Digital Gold: How Data Ownership Creates a Barrier to Market-Entry for Tech Startups

By: Cara Van Dorn*| Staff Writer

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Computers are learning to do more than drive cars and predict your next online purchase; they are learning to compose music, translate languages in real time, invest your money, diagnose disease, read MRIs and ultrasounds, and even perform surgeries.  The possibilities are truly incredible.  Many of the brightest minds in engineering, computer science, medicine, and finance are engaged in one of these fields through academia, startup companies, and big corporations such as IBM, Google, and Amazon.  Regardless of the field or forum, the limiting factor to the success of any innovation is the same: access to data.

Machine learning,” a broad term that encompasses artificial intelligence, deep learning, and data mining, is “a method of data analysis that automates analytical model building.  Using algorithms that iteratively learning from data, machine learning allows computers to find hidden insights without being explicitly programmed where to look.”  For any new application in machine learning to become useful, it needs a massive amount of data to train the machine.  This is where big tech firms like Facebook, Google, and Microsoft that with access to abundant data gain a competitive edge compared to smaller startups.  “Smaller startups might have good ideas…they might be revolutionary, but without the data to make them work, we’ll never know.”  Therefore, success often goes, not to the individual with the best algorithm or model, but to the individual with the most data available.

Some have referred to data as “digital gold” because, in certain fields like medicine, it is more than a competitive https://pixabay.com/en/robot-binary-thinker-thought-162087/edge—it is a barrier to market entry.  Before a healthcare startup can raise funds, it needs data—thousands upon thousands of medical records, X-Rays, MRIs, ultrasounds—to determine whether the method or algorithm works.  Unfortunately the majority of data, especially sensitive data like medical records, is not public: IBM estimates that 70 percent of the world’s data reside in private databases to protect privacy or trade secrets.  With small startups unable to test their ideas and train their machines, many do not get off the ground, and the potentially groundbreaking idea remains nothing more than an idea.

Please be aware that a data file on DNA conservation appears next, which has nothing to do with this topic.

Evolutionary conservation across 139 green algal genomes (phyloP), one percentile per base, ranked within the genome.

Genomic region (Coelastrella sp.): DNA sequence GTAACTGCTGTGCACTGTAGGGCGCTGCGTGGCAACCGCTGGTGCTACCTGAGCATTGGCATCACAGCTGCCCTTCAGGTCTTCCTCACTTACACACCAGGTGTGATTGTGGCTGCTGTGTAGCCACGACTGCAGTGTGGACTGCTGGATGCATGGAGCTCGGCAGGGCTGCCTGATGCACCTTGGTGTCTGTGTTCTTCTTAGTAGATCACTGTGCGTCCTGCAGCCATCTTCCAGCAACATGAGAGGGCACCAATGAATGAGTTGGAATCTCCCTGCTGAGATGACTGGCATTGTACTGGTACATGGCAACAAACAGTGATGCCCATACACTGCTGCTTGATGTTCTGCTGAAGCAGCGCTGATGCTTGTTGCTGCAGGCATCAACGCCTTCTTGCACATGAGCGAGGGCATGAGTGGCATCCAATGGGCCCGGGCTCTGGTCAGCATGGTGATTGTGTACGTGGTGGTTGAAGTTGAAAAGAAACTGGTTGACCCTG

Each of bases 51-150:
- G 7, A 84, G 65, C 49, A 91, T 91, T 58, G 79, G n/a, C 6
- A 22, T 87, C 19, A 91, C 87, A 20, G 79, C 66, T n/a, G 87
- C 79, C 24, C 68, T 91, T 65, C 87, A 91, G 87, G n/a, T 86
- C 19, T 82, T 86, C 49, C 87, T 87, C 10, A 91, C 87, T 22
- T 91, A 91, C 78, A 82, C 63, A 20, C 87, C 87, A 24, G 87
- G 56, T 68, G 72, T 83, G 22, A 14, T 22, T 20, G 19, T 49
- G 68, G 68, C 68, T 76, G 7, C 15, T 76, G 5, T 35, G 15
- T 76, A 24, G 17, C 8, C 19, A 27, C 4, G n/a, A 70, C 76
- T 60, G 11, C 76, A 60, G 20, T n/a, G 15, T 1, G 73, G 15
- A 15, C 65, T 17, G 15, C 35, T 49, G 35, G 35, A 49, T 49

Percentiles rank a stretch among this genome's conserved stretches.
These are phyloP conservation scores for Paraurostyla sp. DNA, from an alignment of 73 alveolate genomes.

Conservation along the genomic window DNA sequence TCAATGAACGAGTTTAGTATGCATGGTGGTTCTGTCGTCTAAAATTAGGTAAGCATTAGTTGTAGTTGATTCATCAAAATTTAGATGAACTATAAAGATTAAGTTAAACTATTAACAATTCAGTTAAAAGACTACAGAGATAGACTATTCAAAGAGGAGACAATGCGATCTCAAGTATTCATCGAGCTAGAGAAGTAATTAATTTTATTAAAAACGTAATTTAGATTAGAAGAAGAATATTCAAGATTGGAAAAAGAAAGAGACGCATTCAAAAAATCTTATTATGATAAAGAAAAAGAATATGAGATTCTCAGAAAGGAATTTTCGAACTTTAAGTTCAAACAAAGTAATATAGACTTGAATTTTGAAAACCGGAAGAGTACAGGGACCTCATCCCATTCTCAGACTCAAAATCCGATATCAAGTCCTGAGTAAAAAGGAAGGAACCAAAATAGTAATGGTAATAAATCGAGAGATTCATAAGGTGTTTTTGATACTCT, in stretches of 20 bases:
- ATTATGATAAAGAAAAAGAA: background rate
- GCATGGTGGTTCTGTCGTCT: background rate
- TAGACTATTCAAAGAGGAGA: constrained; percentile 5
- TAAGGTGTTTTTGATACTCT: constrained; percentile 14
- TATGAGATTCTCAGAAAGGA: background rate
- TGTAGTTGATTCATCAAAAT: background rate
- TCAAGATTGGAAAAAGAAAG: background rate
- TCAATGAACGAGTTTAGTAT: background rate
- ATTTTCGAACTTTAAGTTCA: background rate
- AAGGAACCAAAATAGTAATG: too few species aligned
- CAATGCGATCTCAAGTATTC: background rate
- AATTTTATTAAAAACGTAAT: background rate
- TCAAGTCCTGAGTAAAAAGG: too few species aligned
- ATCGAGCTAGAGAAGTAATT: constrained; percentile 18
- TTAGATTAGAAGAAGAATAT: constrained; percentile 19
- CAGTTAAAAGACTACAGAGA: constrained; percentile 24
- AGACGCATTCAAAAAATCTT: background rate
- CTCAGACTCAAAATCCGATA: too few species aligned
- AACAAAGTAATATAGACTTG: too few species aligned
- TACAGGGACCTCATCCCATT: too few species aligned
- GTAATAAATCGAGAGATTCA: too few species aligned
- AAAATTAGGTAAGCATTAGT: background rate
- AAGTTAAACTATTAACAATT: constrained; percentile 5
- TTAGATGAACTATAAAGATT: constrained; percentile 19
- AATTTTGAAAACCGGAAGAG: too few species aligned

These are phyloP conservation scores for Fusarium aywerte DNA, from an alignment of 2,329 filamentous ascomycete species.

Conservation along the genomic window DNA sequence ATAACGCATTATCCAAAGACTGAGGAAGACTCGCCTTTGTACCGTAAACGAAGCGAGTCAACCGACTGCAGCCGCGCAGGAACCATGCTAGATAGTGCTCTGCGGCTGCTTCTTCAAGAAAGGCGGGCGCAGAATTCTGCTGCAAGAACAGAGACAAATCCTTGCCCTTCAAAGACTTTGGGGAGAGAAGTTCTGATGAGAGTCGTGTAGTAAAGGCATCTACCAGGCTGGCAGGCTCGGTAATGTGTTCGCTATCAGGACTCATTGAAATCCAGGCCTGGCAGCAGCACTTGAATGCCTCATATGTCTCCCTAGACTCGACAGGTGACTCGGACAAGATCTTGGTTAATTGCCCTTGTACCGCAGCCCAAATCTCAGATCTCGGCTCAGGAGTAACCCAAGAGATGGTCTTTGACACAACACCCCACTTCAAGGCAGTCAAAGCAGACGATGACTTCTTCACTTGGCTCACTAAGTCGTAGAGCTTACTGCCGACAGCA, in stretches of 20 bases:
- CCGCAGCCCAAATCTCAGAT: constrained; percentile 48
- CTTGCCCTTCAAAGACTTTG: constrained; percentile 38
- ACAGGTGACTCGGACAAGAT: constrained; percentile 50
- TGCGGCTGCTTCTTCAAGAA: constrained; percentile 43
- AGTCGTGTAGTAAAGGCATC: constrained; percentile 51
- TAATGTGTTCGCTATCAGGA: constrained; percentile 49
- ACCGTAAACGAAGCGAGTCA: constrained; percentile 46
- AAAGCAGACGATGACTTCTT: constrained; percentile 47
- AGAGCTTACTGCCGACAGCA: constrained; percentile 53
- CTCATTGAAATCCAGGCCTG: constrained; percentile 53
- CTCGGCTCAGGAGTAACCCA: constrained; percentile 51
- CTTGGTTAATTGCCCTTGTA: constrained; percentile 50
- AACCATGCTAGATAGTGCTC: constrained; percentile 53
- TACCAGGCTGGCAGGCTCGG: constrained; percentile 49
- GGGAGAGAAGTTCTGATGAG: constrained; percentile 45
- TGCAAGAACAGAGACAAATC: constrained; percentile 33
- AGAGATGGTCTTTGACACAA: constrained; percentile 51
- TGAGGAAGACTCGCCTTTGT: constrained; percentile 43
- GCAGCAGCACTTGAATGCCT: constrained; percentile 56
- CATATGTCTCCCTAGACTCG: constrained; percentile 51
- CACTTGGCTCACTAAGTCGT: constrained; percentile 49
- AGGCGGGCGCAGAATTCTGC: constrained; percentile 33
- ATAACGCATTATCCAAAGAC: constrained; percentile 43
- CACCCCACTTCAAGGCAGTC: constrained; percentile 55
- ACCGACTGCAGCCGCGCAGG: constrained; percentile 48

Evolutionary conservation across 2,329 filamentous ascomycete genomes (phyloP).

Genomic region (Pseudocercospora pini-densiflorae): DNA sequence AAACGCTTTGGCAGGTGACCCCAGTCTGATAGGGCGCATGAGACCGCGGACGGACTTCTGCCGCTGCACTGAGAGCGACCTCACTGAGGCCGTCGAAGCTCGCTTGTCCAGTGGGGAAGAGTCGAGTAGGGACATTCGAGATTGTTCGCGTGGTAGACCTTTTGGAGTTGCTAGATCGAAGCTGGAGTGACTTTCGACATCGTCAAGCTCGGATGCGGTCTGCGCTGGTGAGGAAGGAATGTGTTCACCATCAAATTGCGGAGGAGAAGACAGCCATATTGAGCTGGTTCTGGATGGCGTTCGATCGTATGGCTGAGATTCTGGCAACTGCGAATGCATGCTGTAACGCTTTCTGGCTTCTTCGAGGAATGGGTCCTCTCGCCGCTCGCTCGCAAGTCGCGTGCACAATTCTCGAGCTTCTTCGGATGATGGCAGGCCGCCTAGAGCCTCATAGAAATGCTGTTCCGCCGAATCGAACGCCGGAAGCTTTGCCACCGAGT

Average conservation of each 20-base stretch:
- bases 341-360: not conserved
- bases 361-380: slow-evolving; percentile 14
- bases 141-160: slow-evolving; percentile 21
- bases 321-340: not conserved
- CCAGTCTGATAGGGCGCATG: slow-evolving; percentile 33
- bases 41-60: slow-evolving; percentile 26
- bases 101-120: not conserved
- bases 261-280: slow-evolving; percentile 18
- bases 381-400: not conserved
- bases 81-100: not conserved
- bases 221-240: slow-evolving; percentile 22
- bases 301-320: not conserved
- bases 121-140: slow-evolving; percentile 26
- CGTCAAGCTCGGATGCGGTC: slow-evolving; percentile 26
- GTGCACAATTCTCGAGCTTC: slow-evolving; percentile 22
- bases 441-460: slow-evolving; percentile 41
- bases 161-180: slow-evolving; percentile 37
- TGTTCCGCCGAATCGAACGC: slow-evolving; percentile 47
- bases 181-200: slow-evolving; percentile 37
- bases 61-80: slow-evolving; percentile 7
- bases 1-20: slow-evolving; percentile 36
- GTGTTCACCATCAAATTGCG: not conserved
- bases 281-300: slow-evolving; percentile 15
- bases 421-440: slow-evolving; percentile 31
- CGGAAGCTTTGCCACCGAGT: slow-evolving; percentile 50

Understanding the value of data, IBM has engaged in a series of billion-dollar acquisitions and now effectively owns the health-related data of approximately 300 million patients.  Also in the game, Google has acquired many biotech startups, and most recently, struck a deal with the UK’s National Health Service to gain access to medical information on 1.6 million people.  In addition to concerns about the security of sensitive patient information, some regulators and academics have also recognized the possible anti-competitive market implications of a few large companies owning data to the exclusion of others.

German, French, and British authorities have issued reports explaining that competition law may be violated when companies exclude competitors by refusing or limiting access to data that are an “essential facility” to the activities of competitors.  Authorities also identified other anti-competitive practices, such as the use of exclusive contracts with third-party data providers or the tying of access to data to the use of the company’s own data analytic services.  While EU officials believe that their current competition laws are sufficient to address anti-competitive effects relating to data collection and use, officials continue to investigate and have not ruled out additional government action in the future.  While America tends to take a free market approach to these issues, experts from both continents have begun to grapple with the possibility of developing a harmonized transatlantic approach to managing big data in order to optimize opportunities for scientific innovation and progress.